Confession: some might call me a conference junkie (Google: 4.1 million results).
I’ve always eaten my fill at church… but, from my early days, I’ve found myself hungry for more. Meat and potatoes are the mainline menu for most congregations; to expand your pallet and discover some of the rich – but, still nutritious – options often requires a little effort.
It’s a good thing I was pre-committed to leading all-day sessions for The Master’s Program last week in Orange County; had I been free, the big doin’s at the Embassy Suites Conference Center in Frisco, Texas might have caught my attention.
The banner over the two-day event is worth saluting: “Finding the Creator through Creation.” We’ve got an outpost for TMP in that neighborhood; maybe I could have maximized myself in North Dallas and stopped into the convention…
Wait: the group behind the event is the Flat Earth International Conference. This was their third annual gathering; about 600 folks came. They aren’t wacko; they just believe that space does not exist, the world sits still and the moon landing was faked. The jury is out, for them, on gravity: no one has ever seen it. Flat Earthers – most of them faith-based – are of one-mind. I’ll miss their 2020 meeting.
Why do people believe what they believe?
University of Oxford developmental psychologist Dr. Olivera Petrovich has spent years researching a single question: Are children predisposed to belief in a transcendent being?
In a cross-cultural study of British and Japanese children who were shown photographs of manmade and natural objects and then asked to explain how those objects came into existence, children predominantly chose the theological explanation. According to Dr. Petrovich,
The pattern of responding among Japanese children is highly significant in this context seeing that those children live in a culture that does not in any way encourage a belief in God as creator. Yet, the most common reply given by Japanese preschoolers about natural objects’ origins was “Kamisama [God]! God made it.” Whilst there is growing research evidence that children from across different religious and cultural backgrounds consistently attribute to god the existence of natural objects, what is so interesting about the Japanese participants is that this particular causal inference is not a product of their education but a natural development in their understanding of the world.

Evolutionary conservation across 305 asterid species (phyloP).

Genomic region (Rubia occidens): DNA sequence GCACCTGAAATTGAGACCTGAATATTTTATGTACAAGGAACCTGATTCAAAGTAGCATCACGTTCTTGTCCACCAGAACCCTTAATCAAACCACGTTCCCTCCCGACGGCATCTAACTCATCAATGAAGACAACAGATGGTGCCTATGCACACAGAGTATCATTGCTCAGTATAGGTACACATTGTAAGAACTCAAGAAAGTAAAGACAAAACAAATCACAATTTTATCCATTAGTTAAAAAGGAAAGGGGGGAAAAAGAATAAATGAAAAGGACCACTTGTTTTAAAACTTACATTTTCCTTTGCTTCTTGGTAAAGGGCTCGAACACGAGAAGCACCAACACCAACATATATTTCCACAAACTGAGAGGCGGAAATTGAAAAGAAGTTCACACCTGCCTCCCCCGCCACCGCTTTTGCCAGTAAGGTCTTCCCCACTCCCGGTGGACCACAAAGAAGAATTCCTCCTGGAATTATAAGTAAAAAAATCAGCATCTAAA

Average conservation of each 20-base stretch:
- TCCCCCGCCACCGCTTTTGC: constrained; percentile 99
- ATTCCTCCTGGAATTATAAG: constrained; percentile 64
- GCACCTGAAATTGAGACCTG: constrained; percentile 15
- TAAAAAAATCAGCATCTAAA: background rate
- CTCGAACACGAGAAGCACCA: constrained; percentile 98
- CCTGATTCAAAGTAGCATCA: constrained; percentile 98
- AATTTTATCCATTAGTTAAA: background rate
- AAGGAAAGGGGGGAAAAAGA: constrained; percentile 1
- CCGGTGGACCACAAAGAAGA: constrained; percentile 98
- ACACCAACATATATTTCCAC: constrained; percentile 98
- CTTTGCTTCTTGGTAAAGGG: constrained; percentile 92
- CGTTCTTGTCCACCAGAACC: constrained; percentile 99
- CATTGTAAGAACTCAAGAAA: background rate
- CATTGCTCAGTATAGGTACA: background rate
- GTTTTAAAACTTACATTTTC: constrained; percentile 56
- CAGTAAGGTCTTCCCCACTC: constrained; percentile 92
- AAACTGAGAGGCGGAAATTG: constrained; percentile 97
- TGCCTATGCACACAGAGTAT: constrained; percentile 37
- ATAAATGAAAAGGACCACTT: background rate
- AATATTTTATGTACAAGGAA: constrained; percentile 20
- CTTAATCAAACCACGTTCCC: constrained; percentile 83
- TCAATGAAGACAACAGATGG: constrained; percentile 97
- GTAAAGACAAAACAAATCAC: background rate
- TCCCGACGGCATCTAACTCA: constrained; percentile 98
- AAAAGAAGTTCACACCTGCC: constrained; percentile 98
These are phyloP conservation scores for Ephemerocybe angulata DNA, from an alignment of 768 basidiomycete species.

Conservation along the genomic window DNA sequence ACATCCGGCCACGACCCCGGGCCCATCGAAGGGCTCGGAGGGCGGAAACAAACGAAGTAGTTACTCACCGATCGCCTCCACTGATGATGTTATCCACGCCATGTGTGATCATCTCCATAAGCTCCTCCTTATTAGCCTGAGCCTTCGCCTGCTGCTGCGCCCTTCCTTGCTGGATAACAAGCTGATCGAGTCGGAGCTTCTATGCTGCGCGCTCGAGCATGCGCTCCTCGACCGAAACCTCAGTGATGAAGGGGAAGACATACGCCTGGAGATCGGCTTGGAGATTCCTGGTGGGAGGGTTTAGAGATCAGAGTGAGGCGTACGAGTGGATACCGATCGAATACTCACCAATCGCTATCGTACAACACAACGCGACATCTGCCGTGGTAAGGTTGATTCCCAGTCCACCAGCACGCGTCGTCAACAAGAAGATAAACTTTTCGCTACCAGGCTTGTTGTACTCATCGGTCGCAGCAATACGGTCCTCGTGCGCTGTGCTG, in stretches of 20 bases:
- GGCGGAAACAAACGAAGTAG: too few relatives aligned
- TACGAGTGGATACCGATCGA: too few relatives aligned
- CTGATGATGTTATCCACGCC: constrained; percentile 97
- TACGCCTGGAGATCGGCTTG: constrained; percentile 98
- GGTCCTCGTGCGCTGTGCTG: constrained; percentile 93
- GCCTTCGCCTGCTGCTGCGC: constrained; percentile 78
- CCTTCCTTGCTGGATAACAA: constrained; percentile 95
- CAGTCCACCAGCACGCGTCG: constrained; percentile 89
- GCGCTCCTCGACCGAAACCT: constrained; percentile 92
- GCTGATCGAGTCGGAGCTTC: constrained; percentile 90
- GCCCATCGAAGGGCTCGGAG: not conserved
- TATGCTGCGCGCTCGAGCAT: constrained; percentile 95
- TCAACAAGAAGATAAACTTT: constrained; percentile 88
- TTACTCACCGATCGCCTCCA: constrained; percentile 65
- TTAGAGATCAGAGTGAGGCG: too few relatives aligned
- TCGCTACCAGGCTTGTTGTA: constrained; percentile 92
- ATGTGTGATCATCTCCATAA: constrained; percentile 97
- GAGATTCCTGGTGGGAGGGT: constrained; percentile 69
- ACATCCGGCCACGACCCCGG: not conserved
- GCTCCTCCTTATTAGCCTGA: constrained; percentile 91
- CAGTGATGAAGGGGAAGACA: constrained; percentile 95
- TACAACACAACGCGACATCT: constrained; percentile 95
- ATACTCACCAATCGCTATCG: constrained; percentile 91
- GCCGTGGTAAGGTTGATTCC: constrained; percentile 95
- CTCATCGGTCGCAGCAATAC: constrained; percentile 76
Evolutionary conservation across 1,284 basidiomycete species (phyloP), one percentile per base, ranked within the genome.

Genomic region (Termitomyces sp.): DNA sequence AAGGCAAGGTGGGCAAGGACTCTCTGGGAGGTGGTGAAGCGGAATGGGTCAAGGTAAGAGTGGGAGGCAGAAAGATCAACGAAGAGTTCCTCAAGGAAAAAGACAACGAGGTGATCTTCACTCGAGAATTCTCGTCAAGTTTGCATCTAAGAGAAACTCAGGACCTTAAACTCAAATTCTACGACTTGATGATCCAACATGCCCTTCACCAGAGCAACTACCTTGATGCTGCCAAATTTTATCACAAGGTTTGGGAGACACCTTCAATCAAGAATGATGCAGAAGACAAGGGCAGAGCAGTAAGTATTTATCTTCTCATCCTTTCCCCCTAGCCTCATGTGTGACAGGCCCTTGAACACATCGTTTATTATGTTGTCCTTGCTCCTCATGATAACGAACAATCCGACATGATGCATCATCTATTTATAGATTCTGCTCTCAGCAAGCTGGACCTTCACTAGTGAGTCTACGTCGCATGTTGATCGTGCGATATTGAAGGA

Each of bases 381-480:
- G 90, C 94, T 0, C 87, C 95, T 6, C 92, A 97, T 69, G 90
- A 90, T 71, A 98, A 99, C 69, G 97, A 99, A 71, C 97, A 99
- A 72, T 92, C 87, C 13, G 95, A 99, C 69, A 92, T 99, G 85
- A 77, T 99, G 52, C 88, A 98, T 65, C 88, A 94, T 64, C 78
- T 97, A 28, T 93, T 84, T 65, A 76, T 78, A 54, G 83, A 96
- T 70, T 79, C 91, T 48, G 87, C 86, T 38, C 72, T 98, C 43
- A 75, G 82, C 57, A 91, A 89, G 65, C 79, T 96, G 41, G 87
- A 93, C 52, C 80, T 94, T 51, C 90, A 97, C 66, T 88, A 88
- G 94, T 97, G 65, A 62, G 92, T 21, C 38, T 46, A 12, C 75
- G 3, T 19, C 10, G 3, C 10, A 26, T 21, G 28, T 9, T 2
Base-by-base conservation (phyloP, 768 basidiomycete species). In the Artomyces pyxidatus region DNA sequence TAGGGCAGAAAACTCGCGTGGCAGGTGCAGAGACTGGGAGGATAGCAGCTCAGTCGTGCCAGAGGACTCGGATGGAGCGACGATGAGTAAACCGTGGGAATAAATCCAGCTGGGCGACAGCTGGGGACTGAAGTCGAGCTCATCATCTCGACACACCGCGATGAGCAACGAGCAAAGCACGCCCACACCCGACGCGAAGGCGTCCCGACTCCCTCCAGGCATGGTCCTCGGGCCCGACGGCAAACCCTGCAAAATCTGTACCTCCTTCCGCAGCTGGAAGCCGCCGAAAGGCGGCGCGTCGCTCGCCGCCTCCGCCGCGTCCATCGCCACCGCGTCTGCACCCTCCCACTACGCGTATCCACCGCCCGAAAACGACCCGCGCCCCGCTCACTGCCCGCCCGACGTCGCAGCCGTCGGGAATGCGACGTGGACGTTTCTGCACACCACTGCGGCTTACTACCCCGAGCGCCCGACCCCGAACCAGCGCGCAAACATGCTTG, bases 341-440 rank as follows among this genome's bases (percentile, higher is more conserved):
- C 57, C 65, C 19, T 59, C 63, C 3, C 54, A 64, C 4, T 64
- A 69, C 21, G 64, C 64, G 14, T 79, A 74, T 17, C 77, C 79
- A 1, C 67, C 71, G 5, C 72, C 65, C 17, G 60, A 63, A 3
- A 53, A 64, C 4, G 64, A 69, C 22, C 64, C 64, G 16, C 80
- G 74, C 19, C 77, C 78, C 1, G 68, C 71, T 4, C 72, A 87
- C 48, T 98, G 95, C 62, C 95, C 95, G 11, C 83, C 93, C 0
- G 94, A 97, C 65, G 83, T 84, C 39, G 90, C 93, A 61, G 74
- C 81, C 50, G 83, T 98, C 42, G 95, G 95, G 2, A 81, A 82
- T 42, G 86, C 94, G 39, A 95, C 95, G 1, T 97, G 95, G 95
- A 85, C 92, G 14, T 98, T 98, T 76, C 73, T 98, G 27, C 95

The tenets of a specific religion must be taught, but her research strongly suggests that God has made children ready to receive that instruction. By contrast, unbelief is unnatural. Dr. Petrovich says, “Atheism is definitely an acquired position.” You have to work at eliminating God from your thinking.
You won’t miss heaven because you believe the earth is flat, but you will if you don’t believe that the God of heaven created the universe and holds it on His terms. Paul explored the question of belief before Dr. Petrovich did: “The wrath of God is being revealed from heaven against all the godlessness and wickedness of people, who suppress the truth by their wickedness, since what may be known about God is plain to them, because God has made it plain to them. For since the creation of the world God’s invisible qualities – his eternal power and divine nature – have been clearly seen, being understood from what has been made, so that people are without excuse. (Romans 1:18-20)
Interesting, isn’t it? Kids “get” God before their minds are hijacked by grown-ups whose decision to reject Him makes them fools…